Description of the research
We develop new technology for transcranial magnetic stimulation (TMS) to improve targeting accuracy, pulse-shape control, and closed-loop target and timing adjustment based on real-time feedback, e.g., from electroencephalography (EEG) or electromyography (EMG) measurements.
We have pioneered multi-locus TMS (mTMS), in which a set of coils allows rapid electronic stimulation targeting without transducer movement (Koponen et al. 2018). We are pushing the boundaries and aim to integrate our mTMS technology into a 3-tesla human magnetic resonance imaging (MRI) scanner at Aalto University and into a small-animal 9.4-tesla MRI device at the University of Eastern Finland (www.aalto.fi/news/one-million-euro-for-research-on-electromagnetic-brain-stimulation). Our endeavor builds on our recently established understanding on how to design energy-efficient, optimized TMS coils (Koponen et al. 2015, 2017, 2018).
Combined TMS–EEG provides a valuable tool for probing the excitability and connectivity in the brain. For interpreting the recorded data, we develop advanced signal processing techniques for several applications of EEG analysis: artifact rejection (Mutanen et al. 2016, 2018), source localization (Mäkelä et al. 2018), blind source separation (Metsomaa et al. 2017), and connectivity analysis. Artifact rejection is of special interest since TMS-induced artifacts are a great challenge when interpreting EEG data. We use a wide range of tools, from classical deterministic methods to Bayesian inference as well as from physical model-based analysis to fully data-driven approaches.
TMS is used in clinically in diagnostics and therapy. Navigated TMS is nowadays the most accurate noninvasive method to locate brain areas responsible for movement production and is used to locate eloquent cortex preoperatively in brain tumor and epilepsy patients waiting for surgical treatment. Repetitive TMS, on the other hand, is used in the treatment of depression, neuropathic pain, tinnitus, and stroke. We conduct neurophysiological experiments, usually by combining TMS with EEG, EMG, or speech recordings, on healthy subjects and patients to improve the understanding of brain functioning and to develop new paradigms. We develop technology and methods that provide enhanced means for neuroscience as well as for clinical diagnostics and treatment.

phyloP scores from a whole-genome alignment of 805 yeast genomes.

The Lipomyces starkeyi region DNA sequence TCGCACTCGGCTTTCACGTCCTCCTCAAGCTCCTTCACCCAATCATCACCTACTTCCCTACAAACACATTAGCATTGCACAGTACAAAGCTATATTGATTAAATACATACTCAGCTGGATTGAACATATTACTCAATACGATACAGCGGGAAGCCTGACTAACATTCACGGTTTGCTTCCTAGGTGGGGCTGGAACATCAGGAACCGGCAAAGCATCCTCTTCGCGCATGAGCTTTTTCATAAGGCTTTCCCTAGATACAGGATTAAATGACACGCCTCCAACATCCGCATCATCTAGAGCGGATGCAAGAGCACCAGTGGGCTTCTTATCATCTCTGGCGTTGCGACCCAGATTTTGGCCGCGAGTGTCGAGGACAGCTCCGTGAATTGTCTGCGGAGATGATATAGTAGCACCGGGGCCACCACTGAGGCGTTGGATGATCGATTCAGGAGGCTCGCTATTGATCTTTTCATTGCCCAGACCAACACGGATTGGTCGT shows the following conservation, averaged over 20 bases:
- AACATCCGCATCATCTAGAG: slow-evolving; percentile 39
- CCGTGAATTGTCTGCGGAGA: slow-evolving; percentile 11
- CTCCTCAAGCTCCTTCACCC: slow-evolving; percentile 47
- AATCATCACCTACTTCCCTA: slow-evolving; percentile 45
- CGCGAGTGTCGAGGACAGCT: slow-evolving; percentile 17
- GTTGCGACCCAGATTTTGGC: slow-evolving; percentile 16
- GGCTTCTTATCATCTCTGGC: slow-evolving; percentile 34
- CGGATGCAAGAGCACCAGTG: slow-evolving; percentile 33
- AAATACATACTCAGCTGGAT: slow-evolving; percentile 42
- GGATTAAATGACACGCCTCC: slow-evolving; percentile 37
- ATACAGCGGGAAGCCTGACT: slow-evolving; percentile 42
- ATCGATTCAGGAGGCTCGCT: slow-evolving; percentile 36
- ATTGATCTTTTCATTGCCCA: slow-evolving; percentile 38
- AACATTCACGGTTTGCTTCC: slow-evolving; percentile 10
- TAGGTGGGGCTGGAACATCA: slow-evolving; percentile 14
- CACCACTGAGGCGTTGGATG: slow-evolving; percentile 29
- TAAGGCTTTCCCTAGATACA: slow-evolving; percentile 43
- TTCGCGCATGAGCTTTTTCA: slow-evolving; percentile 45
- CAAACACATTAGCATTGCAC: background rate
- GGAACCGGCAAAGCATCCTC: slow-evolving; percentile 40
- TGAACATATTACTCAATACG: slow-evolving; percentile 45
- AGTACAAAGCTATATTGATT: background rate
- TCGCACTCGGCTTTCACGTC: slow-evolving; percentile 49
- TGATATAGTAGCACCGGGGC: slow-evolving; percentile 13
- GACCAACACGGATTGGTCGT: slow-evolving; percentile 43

8th Science Factory: TMS-EEG Summer School and Workshop
The TMS group will organize a learning event titled 8th Science Factory: TMS–EEG Summer School and Workshop on May 15–20, 2020. With our 8th Science Factory, we continue to enhance the interaction and discussion within the international TMS–EEG community.
During the intensive week, top-notch experts and beginners in the field share their ideas and learn from each other. Various learning methods, for example, lectures, whiteboard discussions, small-group work, live programming, and science pitching will be used. In addition, numerous hands-on sessions for experiments and data analysis will be organized to obtain comprehensive TMS–EEG experience and to train well-rounded young researchers. The main venue is next to the Nuuksio National Park, located 35 km from Helsinki, Finland.
The last day of the Science Factory will be part of the 6th Annual Brain Stimulation and Imaging Meeting organized in Dipoli on the Aalto University campus on May 20–21, 2020, and the Science Factory participants are encouraged to extend their stay also for the second day of the conference.
Previous Science Factories:
7th Science Factory: TMS-EEG Summer School and Workshop
6th Science Factory: TMS-EEG Summer School and Workshop
5th Science Factory: TMS-EEG Summer School and Workshop
4th Science Factory: TMS–EEG Summer School
3rd Science Factory: TMS–EEG Summer School
2nd TMS–EEG Summer School: Probing Brain Dynamics (Science Factory)
Coupling to the dynamics of the human brain with TMS–EEG (Science Factory)